Election

Ann-Elise Henzl

The Government Accountability Board says it found more than 10,000 violations of two federal laws, which require polling places to be accessible.

Over the last three years, the agency conducted inspections at 1,614 polling sites in 921 municipalities throughout the state.

Many polling places violated the Americans with Disabilities Act of 1990 or the Help America Vote Act of 2002, because voters were not able to vote privately and independently.

Win McNamee/Getty Images

While it does not appear Tuesday's ruling affects Wisconsin, politicians here are reacting to the U.S. Supreme Court’s decision on a key provision of the Voting Rights Act of 1965.

State GOP Fanning Out to Register Voters

Jun 24, 2013

For the first time in more than ten years, the Republican Party of Wisconsin is dispatching hundreds of volunteers across the state, to register residents to vote.

State Appeals Court Upholds Photo ID Requirement

May 30, 2013

Wisconsin's 4th District Court of Appeals has ruled that the state's photo identification requirement for voters, is constitutional.

Assemblyman Jeff Stone is seeking co-sponsors for his plan to enact major election rule changes in Wisconsin.

Eric Thayer Getty Images

Gov. Scott Walker embarks on a speaking frenzy this week. He’s set to keynote huge Republican gatherings in Connecticut and New York City, then head to Iowa, to be the star of a GOP gathering. Iowa is home to the nation's first presidential caucuses.

According to a new Marquette Law School Poll, Wisconsin would favor a Clinton-Ryan presidential race, with Clinton winning.

Wisconsin Supreme Court Justice Pat Roggensack has won a second ten year term. Roggensack handily defeated Marquette University Law Professor Ed Fallone in Tuesday’s election.

With election day coming up next Tuesday, education activists on both sides of the aisle are anticipating the outcome of one of the biggest races - that for state superintendent of public instruction.

The polls will be swarming with people on Tuesday as voters cast their ballots in the presidential election. Lately, poll watchers and observers have also become a fixture at polling places.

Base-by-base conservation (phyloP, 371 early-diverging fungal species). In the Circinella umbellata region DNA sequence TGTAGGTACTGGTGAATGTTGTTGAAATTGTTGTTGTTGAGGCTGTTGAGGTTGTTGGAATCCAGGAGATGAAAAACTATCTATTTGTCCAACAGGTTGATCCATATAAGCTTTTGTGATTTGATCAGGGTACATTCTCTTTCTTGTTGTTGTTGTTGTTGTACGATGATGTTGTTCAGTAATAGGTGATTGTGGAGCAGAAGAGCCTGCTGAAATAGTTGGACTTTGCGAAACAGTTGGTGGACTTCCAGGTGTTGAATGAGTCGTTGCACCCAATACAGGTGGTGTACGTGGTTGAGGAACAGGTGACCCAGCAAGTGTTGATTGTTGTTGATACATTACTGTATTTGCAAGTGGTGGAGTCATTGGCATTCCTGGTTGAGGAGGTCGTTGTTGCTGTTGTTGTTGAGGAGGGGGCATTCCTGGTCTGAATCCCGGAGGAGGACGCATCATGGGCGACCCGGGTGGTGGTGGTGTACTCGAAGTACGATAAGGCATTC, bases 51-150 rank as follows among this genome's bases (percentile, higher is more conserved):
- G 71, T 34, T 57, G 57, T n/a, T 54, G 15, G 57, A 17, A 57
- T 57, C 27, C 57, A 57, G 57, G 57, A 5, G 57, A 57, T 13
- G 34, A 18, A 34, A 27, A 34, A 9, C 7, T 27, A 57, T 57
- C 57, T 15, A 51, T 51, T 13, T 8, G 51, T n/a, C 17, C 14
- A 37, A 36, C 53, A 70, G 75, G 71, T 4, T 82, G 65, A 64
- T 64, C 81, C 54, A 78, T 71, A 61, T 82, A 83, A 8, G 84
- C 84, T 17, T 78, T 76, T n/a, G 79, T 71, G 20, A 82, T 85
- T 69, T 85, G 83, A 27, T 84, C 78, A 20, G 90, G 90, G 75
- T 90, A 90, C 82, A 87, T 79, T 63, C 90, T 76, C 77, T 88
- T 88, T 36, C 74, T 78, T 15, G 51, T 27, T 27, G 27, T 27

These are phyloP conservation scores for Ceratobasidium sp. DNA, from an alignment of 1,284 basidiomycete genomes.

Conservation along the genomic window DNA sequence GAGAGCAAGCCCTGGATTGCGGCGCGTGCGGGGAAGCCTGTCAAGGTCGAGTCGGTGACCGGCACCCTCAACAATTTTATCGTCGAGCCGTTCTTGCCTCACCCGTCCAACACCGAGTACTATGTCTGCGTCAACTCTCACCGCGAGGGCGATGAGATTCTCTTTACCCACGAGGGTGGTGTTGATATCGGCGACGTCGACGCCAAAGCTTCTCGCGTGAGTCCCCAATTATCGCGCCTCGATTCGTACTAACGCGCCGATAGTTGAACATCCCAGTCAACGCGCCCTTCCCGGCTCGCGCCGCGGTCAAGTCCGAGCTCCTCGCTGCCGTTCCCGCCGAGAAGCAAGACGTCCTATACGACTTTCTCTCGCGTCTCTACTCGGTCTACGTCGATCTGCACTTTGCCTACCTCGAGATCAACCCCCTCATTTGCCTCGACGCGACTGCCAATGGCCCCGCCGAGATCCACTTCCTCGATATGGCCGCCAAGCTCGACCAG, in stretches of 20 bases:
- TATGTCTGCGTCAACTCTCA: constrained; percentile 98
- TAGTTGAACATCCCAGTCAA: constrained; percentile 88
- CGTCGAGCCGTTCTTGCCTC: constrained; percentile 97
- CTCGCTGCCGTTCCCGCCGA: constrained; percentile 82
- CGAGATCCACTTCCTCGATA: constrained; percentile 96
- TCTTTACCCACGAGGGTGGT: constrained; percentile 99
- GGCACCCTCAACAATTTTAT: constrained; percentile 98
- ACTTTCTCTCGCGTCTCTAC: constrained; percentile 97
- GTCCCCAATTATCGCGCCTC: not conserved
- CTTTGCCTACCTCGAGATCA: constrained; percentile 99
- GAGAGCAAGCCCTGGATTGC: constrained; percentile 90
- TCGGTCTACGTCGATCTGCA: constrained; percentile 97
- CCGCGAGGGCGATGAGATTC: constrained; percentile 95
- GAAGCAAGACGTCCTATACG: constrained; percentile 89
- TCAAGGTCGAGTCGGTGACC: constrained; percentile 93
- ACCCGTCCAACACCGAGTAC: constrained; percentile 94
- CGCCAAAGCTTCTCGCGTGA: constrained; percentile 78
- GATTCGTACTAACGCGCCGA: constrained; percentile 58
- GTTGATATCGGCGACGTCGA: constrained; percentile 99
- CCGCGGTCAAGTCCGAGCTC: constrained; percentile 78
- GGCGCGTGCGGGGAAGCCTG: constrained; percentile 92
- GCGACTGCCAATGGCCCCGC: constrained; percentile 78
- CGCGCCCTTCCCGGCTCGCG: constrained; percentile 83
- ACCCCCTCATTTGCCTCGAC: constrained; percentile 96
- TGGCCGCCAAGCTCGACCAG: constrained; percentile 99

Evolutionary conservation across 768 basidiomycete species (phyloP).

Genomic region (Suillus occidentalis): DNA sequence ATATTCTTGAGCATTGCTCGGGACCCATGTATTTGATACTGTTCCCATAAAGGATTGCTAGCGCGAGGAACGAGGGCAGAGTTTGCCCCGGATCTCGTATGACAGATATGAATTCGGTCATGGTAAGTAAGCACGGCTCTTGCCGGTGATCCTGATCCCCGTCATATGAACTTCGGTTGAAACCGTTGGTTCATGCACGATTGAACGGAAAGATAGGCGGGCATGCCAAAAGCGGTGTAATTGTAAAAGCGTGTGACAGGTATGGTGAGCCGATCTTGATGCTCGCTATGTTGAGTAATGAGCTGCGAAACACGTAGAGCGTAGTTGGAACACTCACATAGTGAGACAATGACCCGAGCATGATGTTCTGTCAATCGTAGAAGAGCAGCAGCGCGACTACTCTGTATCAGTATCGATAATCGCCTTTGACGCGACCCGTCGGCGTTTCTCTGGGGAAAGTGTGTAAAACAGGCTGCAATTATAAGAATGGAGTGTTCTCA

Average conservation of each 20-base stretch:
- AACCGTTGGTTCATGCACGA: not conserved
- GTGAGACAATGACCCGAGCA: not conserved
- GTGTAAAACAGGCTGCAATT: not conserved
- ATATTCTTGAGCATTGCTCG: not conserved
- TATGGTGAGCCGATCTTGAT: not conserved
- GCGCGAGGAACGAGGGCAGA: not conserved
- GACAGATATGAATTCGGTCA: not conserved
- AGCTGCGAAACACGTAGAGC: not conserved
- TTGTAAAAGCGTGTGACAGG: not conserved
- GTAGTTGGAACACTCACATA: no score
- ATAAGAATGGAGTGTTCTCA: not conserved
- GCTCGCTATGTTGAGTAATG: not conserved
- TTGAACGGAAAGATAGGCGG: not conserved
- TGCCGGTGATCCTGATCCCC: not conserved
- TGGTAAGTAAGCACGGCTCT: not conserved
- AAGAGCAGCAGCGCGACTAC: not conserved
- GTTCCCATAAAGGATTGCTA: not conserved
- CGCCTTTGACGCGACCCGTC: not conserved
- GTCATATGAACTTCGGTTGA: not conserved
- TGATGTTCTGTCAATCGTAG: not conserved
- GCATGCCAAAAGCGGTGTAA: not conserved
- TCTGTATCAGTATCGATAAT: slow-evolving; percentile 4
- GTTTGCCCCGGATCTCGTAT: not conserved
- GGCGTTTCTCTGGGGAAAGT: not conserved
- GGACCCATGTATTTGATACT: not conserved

To limit any confusion at the polls, the Government Accountability Board created a list of 10 things Wisconsin voters should know. Kevin Kennedy, director and general counsel of Wisconsin’s Government Accountability Board, went over some of the list’s highlights with WUWM’s Ann-Elise Henzl.

A new report from the government watchdog organization, Wisconsin Democracy Campaign says 15 recall races in 2011 and this year cost $137 million. More than $80 million was spent on the effort to recall Governor Scott Walker. Money spent on the governor's race was more than twice as much as the $37.4 million spent in Waker's 2010 campaign.Walker won a recall election versus Tom Barrett. Three Republican senators were removed from office, giving Democrats a 17-16 majority.

Ed Makowski

Wisconsin residents have voted to keep Republican Gov. Scott Walker in office. Walker defeated Milwaukee Mayor Tom Barrett in Tuesday’s recall election by 6 percentage points. As WUWM’s Erin Toner reports, Walker told his supporters it is time to leave a year of division behind.

The State Capitol was filled with mixed feelings Wednesday, in the wake of Gov. Walker’s recall victory. Walker handily defeated Milwaukee Mayor Tom Barrett, while it appears Democrats have flipped the Senate. Unofficial results show John Lehman defeating Incumbent Sen. Van Wanggaard in the Racine County recall race. WUWM’s Marti Mikkelson visited the Capitol to gauge the temperature.

Tuesday is the big day. Voters across Wisconsin will head to the polls to decide whether Gov. Scott Walker keeps his job. As WUWM’s LaToya Dennis reports, Wisconsin eyes won’t be the only ones riveted on the results. If the tens of millions of dollars groups have pumped into Wisconsin are not enough to prove how significant the recall race is, maybe this did the trick…

The number of Wisconsin residents requesting absentee ballots or voting absentee in the June 5 recall election is nearly three times higher than during the May 8 recall primary.

According to the Government Accountability Board, more than 182,000 residents have requested absentee ballots as of noon Friday. During the May primary, clerks tracked 68,000 absentee ballots.

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